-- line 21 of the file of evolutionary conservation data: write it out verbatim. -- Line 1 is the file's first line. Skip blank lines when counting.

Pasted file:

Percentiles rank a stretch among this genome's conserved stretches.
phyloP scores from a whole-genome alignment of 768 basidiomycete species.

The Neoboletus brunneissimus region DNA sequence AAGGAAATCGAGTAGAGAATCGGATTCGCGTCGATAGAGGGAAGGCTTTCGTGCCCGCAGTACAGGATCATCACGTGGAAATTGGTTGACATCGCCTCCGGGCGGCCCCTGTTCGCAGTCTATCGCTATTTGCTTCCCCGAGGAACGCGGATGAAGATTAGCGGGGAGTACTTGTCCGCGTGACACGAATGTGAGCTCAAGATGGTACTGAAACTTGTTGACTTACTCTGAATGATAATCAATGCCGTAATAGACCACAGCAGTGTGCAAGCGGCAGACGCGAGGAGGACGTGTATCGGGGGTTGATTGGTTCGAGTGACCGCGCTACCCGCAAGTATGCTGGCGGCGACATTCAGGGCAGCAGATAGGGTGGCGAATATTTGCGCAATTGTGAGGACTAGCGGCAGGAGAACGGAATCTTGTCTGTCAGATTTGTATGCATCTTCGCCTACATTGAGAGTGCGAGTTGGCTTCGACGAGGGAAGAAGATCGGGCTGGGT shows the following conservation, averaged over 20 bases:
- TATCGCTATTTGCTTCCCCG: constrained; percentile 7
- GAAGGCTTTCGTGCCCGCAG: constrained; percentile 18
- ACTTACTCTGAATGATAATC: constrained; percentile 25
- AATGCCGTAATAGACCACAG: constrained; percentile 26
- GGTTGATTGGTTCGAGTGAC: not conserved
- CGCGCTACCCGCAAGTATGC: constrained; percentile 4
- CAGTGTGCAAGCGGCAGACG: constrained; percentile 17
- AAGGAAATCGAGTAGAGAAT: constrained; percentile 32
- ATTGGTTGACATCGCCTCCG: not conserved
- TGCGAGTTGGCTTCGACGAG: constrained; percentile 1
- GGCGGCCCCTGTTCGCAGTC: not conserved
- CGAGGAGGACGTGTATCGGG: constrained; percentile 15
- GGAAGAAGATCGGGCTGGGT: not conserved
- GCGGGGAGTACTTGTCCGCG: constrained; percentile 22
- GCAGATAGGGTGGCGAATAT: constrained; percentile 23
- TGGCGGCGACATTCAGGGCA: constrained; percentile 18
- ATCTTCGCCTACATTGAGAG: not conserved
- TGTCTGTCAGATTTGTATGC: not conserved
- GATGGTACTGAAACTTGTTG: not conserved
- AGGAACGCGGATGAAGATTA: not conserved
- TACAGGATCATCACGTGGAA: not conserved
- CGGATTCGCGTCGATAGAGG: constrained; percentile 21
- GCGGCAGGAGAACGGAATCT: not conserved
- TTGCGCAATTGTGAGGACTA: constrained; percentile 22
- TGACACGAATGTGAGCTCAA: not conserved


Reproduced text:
- TGTCTGTCAGATTTGTATGC: not conserved